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I'm using a material design editable numerical value (percentage) with optional horizontal slider.

What is the best way to show a user that picking a certain value either using the slider or field will produce an error?

enter image description here

For example, selecting below 20% on the slider will produce an error. In the case when the user has selected above 20%, is it correct to show the fill colour on the slider up to the selected percentage? Should the area on the slider below 20% be shown as red? Or should the area only be shown as red if a percentage within the area has been selected by the user?

  • do you have a mock of what you currently are working on? – Mike M Aug 21 '17 at 0:15
  • Are users selecting a start and end range, like flights with a min / max range? Is this for mobile, desktop or both? – Mike M Aug 21 '17 at 0:23
  • @MikeM Single value selection and for both. – mb_dc2008 Aug 21 '17 at 0:27
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    Why wouldn't you just make the leftmost position 20%? Starting at 0 is arbitrary and if it's invalid, there's no obvious reason to show it. Users will understand that 20% is the minimum without the irritating errors, and they'll be better able to set exactly 20% if there's nothing to the left of it. – Nathan Christie Aug 21 '17 at 4:13
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Consider the difficulties of sliders, when a single input with some hint text can suffice.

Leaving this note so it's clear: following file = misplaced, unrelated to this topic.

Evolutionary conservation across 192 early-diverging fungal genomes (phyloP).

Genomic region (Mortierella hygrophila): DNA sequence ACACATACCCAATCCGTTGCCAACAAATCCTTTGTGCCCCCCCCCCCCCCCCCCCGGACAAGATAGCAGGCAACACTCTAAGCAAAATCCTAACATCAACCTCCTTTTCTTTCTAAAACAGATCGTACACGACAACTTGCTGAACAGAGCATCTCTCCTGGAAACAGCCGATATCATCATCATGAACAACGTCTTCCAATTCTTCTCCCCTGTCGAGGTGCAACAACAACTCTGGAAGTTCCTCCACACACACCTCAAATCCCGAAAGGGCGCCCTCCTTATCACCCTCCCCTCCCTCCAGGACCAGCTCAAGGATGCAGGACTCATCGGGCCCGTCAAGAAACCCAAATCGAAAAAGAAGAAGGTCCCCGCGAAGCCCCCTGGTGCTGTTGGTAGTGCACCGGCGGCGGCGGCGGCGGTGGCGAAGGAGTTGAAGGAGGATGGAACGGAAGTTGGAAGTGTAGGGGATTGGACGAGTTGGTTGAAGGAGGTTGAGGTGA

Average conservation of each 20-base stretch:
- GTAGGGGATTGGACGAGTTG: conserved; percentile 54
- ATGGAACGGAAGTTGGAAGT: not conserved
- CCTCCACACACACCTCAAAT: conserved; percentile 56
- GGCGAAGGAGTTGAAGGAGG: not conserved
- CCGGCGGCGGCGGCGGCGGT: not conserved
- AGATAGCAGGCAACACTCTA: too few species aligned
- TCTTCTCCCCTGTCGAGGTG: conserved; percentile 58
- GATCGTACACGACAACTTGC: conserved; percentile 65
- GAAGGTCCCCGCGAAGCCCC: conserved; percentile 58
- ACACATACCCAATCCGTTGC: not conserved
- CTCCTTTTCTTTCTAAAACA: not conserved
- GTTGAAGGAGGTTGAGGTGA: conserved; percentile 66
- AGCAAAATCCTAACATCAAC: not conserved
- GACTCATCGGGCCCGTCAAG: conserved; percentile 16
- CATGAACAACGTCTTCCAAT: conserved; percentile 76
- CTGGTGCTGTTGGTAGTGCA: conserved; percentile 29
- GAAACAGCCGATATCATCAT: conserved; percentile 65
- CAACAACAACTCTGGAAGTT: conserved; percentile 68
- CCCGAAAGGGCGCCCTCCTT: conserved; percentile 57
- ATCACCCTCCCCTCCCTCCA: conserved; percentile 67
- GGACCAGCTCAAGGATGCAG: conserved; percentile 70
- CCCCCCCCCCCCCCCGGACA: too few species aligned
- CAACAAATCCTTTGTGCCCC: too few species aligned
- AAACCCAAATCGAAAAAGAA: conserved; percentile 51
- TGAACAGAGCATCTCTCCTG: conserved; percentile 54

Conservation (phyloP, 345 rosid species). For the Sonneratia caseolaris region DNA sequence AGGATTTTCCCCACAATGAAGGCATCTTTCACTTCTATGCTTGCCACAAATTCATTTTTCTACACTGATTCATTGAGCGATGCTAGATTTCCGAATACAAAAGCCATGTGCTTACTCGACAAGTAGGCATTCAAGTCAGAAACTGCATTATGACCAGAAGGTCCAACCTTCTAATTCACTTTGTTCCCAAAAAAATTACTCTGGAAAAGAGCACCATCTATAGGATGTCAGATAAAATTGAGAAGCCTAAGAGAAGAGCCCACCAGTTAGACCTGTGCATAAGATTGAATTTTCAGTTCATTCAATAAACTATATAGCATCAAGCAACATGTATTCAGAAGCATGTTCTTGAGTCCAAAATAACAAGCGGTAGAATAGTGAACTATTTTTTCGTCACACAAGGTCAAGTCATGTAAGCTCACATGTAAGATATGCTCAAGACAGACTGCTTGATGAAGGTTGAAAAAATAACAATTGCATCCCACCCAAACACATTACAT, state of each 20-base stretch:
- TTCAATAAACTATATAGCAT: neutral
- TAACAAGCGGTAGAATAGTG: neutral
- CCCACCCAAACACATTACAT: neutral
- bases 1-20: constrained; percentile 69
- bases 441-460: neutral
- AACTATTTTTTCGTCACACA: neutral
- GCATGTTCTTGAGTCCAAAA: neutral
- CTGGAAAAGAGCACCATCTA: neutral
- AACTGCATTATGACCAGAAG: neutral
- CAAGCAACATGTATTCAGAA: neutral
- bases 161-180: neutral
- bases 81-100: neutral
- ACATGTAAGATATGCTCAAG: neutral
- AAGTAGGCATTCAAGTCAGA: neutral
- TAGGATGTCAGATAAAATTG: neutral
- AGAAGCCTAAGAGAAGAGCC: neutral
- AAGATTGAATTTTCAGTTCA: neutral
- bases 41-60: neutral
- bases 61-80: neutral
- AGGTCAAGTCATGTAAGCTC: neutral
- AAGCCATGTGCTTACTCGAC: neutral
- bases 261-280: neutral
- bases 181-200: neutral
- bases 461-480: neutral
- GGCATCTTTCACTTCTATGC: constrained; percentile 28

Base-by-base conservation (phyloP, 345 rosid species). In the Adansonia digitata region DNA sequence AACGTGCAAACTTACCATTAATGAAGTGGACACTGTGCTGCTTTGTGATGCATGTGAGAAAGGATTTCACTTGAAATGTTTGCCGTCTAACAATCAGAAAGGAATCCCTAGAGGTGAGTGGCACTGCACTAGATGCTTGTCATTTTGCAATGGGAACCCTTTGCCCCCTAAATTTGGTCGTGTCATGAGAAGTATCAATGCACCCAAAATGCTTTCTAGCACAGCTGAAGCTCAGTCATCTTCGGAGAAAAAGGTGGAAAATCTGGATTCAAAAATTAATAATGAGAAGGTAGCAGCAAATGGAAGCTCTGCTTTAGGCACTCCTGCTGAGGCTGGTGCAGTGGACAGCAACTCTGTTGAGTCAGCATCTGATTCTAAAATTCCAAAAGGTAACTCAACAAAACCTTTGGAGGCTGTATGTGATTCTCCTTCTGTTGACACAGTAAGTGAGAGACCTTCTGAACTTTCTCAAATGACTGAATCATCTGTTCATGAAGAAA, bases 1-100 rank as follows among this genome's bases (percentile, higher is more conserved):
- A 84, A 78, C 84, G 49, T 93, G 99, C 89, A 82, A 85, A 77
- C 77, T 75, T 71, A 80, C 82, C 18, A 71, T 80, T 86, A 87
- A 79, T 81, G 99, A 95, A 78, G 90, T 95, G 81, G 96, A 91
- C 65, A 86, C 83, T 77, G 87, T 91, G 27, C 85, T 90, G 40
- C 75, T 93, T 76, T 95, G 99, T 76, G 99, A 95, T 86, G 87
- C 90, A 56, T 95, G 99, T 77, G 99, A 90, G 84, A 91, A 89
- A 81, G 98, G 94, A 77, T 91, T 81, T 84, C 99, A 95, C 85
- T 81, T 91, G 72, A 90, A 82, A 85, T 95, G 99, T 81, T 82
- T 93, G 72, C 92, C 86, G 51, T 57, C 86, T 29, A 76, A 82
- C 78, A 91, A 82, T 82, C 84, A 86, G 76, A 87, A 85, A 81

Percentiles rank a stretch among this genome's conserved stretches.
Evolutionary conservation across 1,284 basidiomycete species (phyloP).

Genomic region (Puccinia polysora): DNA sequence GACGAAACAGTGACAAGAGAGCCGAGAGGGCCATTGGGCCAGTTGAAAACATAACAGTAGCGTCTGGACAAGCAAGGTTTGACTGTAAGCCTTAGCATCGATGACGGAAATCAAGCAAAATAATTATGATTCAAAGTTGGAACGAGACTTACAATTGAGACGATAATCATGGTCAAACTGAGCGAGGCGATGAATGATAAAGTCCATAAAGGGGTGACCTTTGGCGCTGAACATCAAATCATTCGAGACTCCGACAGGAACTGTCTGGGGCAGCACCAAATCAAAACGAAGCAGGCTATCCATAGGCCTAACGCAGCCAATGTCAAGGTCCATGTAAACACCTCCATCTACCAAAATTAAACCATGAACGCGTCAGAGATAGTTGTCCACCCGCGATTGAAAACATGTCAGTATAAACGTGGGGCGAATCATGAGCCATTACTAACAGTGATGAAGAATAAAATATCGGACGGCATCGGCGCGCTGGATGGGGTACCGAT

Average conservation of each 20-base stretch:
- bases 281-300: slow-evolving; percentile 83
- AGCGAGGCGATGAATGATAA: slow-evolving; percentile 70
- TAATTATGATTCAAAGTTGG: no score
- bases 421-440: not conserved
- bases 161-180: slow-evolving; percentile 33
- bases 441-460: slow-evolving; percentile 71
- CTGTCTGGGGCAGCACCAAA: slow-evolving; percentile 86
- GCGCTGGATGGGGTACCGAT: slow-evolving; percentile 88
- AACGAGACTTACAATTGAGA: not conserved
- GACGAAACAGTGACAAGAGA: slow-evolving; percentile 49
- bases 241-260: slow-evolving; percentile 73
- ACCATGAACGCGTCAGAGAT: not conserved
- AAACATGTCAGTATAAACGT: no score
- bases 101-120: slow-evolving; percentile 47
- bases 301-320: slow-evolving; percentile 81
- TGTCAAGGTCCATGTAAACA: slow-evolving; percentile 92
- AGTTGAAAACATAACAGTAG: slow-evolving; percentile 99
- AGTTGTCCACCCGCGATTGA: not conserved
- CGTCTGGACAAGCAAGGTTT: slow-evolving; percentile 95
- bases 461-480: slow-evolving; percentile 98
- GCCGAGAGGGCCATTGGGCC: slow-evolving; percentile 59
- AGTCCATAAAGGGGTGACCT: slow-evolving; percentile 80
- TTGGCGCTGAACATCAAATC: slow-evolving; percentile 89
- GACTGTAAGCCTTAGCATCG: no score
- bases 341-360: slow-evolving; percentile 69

First try a simple input with some hint text and a % suffix that's immutable.

I don't have all the background of your use case, but here's a first attempt based on the info you've provided (my hint text could be better). You can test with users to see the input errors.

mockup

If you must use a slider

There's some work on sliders from the Nielsen Norman Group: Slider Design: Rules of Thumb

Sliders work best when the specific value does not matter to the user, but an approximate value is good enough.

From your mockup, you have a range with input to two decimals. This will be difficult for a user to get that precise. At that point, they'll probably just use the input field for precision.

You also have only one value to input. Sliders are often used specifically for a min and max value, a bounded range:

enter image description here

Even here, the screen on the left is problematic, because the input fields are covered by the users finger on mobile.

Left: The sliders on BrilliantEarth.com place the labels describing the slider increments below the slider track, where they will be obscured by the user’s thumb during the interaction. Right: AirBnB.com correctly displays the slider values above the UI element, so they would remain visible throughout use.

Alternatively, consider a different UI element that allows users to tap or even type to specify their choice rather than relying on press-and-drag gestures.

Baymard also has an article re: Sliders. Form Usability: 5 Requirements for Slider Interfaces:

While testing 18 major e-commerce sites for our study on e-commerce filtering, one of the form interfaces that proved most problematic to the test subjects were sliders.

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